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Seoul Journal of Economics Volume 36 No.3.jpg
SCOPUS 학술저널

Effect of Changing Business Condition on Prenatal Health

Effect of Changing Business Condition on Prenatal Health

Previous studies from developed countries suggest that babies conceived during recessions have better birth outcomes. However, the issue of whether the relationship between business condition and infant health differs across countries remains less clear. This paper investigates how the macroeconomic conditions to which mothers are exposed during pregnancy affect the birth outcomes of children. The analyses are based on the universe of birth registration records from 1993 to 2009 that are linked to the unemployment statistics by province and month of birth. Results indicate that prenatal exposure to higher unemployment significantly reduces birth weights and increases the risk of low birth weight. A recession has a stronger negative effect on fetal health during the first and second trimesters than in the final stage of pregnancy. The negative effects of prenatal exposure to higher unemployment rates on birth weight are observed only for the children of non-working mothers. Higher unemployment rates during pregnancy had considerably stronger negative effects on birth outcomes during the period before the financial crises of 1998 and 1999 than in the post-crisis period.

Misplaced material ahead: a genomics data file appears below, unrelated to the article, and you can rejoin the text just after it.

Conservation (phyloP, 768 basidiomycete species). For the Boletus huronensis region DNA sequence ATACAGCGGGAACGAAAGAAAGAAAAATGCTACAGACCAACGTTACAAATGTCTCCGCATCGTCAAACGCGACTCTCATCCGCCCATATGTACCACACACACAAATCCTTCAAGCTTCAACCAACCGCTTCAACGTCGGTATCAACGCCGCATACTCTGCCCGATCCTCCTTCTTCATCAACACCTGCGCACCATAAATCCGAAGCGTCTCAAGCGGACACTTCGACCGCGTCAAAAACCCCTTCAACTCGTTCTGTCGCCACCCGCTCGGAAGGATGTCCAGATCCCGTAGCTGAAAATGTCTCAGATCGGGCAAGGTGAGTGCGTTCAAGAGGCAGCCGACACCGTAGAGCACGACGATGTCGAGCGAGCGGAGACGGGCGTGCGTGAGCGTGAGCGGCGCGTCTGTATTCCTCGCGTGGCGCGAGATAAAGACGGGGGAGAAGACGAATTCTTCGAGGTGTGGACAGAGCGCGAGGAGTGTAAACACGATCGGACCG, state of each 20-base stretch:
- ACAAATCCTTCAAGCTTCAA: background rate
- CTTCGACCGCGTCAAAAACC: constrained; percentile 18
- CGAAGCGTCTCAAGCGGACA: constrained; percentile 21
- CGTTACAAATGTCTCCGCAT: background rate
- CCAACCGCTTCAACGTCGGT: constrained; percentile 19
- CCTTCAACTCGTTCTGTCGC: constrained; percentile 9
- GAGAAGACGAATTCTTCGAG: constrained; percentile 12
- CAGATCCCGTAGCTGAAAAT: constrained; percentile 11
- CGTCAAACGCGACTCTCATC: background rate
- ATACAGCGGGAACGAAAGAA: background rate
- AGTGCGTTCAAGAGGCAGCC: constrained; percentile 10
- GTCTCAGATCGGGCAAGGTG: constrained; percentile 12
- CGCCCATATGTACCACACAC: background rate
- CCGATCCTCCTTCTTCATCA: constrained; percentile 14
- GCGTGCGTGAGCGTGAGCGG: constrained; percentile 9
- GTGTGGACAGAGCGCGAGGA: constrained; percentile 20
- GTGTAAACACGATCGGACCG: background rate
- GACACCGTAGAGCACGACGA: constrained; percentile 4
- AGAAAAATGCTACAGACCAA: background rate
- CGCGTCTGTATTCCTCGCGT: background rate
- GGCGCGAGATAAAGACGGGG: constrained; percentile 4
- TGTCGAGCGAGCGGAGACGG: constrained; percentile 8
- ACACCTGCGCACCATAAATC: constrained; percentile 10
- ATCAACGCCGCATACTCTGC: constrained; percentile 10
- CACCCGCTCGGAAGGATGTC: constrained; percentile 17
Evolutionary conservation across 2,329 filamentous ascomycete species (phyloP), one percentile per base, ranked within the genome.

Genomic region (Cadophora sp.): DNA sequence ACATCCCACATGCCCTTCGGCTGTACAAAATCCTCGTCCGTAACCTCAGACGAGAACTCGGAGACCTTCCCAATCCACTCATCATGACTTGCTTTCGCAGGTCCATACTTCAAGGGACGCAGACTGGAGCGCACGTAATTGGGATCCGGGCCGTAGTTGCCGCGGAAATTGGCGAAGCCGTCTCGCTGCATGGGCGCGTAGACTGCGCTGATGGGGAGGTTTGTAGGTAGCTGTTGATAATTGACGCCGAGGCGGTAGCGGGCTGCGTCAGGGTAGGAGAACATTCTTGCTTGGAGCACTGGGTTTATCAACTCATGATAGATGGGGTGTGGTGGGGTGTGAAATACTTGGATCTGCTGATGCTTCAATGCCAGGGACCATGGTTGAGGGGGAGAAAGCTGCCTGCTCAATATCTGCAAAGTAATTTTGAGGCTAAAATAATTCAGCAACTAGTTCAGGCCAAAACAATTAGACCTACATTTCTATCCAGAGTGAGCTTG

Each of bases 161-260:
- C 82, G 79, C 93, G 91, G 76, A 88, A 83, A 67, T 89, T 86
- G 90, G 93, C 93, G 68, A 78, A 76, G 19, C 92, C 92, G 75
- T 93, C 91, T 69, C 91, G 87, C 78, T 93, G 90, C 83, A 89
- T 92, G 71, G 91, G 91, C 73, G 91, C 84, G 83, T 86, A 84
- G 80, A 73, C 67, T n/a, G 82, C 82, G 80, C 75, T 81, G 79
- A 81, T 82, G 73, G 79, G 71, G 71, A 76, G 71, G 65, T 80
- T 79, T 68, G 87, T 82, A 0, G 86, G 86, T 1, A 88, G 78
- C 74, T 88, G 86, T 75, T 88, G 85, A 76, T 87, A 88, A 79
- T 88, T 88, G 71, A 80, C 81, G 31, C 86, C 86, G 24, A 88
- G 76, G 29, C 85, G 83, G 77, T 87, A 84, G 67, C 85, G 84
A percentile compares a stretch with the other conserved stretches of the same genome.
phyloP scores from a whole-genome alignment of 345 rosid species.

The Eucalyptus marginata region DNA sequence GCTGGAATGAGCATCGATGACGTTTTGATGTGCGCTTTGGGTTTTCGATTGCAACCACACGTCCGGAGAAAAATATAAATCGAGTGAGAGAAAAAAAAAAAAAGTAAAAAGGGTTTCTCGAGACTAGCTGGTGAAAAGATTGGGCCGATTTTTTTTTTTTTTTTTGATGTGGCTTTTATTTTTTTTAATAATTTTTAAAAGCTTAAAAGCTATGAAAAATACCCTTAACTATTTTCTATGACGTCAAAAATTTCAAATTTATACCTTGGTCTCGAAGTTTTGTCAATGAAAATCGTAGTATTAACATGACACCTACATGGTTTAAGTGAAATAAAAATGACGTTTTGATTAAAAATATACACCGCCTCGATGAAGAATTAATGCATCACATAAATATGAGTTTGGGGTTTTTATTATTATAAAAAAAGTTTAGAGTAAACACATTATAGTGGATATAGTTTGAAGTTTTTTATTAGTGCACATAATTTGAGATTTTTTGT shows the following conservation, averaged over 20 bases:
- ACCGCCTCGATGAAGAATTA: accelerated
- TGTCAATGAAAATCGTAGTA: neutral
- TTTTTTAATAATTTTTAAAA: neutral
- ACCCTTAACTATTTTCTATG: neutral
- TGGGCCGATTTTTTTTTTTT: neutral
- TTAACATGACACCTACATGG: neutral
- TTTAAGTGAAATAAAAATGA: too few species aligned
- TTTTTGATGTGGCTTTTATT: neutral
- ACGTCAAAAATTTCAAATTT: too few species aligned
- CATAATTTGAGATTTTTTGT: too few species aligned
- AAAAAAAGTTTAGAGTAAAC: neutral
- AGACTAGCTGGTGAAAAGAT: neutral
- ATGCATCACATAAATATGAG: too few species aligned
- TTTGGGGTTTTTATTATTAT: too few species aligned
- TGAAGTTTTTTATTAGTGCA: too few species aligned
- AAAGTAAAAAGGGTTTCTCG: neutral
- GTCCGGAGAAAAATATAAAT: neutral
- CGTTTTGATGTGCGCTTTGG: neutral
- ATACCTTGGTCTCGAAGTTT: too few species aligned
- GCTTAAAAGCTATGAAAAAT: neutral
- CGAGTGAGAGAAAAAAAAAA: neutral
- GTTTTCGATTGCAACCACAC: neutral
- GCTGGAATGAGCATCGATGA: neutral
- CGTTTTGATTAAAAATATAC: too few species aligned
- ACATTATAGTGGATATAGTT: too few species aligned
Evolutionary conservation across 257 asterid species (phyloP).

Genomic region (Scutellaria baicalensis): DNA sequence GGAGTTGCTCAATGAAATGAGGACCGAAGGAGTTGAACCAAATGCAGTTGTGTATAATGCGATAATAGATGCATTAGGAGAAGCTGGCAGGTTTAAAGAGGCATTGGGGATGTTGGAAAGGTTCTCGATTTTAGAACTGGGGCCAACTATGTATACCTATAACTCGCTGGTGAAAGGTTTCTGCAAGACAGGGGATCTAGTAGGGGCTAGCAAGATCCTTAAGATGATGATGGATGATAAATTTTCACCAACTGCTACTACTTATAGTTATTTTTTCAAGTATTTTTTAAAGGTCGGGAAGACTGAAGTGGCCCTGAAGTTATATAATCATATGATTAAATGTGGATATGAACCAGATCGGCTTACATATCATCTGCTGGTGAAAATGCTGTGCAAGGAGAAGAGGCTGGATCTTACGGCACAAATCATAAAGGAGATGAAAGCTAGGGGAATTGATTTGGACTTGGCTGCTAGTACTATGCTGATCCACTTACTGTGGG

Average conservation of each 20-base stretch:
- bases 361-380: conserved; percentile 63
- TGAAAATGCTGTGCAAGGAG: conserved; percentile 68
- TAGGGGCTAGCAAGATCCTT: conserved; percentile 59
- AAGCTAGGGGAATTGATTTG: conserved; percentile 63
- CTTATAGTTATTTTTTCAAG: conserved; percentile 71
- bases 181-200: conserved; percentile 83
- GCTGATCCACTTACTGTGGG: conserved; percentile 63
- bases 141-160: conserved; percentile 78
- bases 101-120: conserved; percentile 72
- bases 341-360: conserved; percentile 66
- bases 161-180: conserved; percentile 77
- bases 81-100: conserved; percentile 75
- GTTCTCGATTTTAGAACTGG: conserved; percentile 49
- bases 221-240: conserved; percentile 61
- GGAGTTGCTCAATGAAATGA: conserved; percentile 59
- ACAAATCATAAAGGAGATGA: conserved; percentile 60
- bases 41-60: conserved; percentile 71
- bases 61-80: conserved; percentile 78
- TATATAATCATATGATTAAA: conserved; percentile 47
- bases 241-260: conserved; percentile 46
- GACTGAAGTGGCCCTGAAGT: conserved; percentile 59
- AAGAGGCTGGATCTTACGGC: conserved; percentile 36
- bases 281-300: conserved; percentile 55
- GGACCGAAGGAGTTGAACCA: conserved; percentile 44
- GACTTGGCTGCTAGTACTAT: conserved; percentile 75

Ⅰ. Introduction

Ⅱ. Background

Ⅲ. Data and Methods

Ⅳ. Regression Results

Ⅴ. Discussion

Ⅵ. Conclusion

References

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